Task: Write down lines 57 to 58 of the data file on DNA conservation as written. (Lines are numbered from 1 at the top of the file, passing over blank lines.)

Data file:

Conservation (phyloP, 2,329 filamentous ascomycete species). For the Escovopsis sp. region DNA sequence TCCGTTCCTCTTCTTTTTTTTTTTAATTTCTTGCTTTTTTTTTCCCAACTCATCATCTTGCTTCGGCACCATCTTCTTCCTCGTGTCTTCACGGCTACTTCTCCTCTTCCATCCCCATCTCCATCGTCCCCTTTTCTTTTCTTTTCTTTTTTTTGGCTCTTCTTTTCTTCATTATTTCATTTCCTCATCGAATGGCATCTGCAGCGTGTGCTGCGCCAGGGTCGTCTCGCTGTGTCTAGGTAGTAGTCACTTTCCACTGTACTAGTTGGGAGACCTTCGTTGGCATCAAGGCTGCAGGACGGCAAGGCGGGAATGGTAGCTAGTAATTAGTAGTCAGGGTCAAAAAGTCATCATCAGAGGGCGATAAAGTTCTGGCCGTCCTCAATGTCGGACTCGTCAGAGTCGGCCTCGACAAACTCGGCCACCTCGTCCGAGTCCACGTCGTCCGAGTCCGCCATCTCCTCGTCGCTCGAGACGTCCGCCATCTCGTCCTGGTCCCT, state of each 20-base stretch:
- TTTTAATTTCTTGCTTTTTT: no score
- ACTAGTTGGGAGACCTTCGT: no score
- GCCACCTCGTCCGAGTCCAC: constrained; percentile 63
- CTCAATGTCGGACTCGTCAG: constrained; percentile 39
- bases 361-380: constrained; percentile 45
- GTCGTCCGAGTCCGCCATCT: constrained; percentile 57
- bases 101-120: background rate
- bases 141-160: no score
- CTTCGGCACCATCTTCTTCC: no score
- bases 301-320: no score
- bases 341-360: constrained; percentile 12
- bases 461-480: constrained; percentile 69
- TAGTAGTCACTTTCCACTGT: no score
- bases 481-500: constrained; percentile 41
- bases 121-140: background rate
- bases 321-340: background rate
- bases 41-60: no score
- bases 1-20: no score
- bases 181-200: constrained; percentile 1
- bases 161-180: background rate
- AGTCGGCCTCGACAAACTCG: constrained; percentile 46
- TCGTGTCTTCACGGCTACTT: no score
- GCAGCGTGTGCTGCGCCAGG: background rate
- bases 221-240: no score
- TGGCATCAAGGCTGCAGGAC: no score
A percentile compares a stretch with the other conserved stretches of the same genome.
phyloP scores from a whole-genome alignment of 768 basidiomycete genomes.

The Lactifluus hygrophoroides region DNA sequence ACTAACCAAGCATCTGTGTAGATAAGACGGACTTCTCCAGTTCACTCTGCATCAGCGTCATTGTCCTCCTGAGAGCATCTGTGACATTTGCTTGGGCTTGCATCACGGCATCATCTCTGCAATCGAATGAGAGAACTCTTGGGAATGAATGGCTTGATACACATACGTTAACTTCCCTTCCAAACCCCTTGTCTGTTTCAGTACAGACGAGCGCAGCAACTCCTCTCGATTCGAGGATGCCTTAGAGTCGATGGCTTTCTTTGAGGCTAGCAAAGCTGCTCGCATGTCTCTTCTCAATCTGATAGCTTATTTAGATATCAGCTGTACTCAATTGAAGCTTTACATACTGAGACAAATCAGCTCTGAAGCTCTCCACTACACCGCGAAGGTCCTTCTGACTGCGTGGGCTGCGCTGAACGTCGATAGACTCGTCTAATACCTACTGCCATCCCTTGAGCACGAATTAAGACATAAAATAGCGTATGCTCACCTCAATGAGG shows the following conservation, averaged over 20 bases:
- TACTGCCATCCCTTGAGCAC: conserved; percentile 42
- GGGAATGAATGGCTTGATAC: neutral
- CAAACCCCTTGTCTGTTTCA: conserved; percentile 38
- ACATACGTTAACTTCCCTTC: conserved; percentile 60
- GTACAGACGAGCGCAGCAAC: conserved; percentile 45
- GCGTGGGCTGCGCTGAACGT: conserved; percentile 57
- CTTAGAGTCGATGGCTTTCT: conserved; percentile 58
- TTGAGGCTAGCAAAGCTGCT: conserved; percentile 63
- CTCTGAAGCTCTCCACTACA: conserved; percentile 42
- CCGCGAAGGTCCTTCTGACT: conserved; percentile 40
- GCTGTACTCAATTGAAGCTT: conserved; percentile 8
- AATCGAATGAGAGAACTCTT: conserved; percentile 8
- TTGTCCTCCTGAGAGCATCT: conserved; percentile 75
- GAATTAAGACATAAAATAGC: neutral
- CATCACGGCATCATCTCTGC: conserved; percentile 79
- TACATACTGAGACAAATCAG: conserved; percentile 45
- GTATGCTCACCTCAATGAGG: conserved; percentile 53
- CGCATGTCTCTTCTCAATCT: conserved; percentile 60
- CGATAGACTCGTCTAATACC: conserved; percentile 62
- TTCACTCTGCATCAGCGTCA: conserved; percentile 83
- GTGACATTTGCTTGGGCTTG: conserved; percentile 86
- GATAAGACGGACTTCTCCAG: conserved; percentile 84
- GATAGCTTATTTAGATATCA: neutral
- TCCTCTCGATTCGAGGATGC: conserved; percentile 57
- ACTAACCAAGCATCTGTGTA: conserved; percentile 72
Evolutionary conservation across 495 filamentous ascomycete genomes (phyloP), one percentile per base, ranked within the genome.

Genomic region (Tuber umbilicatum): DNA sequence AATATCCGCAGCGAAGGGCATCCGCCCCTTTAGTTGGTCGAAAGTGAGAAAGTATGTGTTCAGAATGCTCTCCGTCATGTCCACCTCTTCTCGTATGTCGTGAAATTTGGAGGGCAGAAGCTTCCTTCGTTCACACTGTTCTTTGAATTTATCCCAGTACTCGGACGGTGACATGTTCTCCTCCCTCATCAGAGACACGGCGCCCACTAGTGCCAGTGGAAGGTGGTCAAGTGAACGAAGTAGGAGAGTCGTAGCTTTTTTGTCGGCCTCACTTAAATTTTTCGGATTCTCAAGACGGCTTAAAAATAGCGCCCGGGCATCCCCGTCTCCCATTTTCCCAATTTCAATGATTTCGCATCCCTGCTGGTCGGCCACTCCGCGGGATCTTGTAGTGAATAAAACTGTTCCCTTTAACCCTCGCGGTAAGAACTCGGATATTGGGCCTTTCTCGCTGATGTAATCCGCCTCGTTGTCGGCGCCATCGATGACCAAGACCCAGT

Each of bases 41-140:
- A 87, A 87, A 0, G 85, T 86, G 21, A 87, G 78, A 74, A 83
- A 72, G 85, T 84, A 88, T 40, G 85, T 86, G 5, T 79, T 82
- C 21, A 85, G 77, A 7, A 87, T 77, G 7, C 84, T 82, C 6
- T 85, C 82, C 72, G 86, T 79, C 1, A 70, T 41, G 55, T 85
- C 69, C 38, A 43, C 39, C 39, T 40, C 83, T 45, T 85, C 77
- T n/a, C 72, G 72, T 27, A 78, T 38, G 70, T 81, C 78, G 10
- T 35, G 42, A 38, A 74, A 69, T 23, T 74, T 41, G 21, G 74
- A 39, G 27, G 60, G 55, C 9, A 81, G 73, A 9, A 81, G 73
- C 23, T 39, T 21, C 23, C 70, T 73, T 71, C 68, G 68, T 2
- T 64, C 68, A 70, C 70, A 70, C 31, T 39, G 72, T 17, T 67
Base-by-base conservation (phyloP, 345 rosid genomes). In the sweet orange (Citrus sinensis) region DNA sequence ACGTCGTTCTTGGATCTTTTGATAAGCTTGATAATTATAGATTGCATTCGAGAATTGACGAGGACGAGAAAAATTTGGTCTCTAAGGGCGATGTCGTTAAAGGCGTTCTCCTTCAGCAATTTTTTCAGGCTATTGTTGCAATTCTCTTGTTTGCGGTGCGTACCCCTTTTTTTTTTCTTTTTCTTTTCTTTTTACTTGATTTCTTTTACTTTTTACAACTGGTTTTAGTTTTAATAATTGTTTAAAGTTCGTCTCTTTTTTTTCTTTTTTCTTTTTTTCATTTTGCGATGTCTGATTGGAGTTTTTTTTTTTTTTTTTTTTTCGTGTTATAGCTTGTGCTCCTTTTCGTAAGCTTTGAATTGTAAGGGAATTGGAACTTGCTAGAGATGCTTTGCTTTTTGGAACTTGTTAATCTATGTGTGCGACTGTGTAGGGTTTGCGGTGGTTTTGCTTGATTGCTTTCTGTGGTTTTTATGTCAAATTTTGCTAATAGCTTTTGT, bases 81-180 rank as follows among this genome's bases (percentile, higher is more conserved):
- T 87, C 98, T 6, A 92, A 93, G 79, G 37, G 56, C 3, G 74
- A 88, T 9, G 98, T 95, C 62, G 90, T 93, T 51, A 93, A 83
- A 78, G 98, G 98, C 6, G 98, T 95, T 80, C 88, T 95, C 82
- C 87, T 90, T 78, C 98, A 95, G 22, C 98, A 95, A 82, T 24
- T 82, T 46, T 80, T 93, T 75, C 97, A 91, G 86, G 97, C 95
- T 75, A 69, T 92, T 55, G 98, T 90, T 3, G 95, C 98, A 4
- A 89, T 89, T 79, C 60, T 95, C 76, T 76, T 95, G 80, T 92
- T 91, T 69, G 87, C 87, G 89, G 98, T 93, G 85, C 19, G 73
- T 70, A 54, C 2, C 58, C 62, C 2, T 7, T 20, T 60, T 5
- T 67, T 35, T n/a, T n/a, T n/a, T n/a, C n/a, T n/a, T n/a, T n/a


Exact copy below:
Each of bases 41-140:
- A 87, A 87, A 0, G 85, T 86, G 21, A 87, G 78, A 74, A 83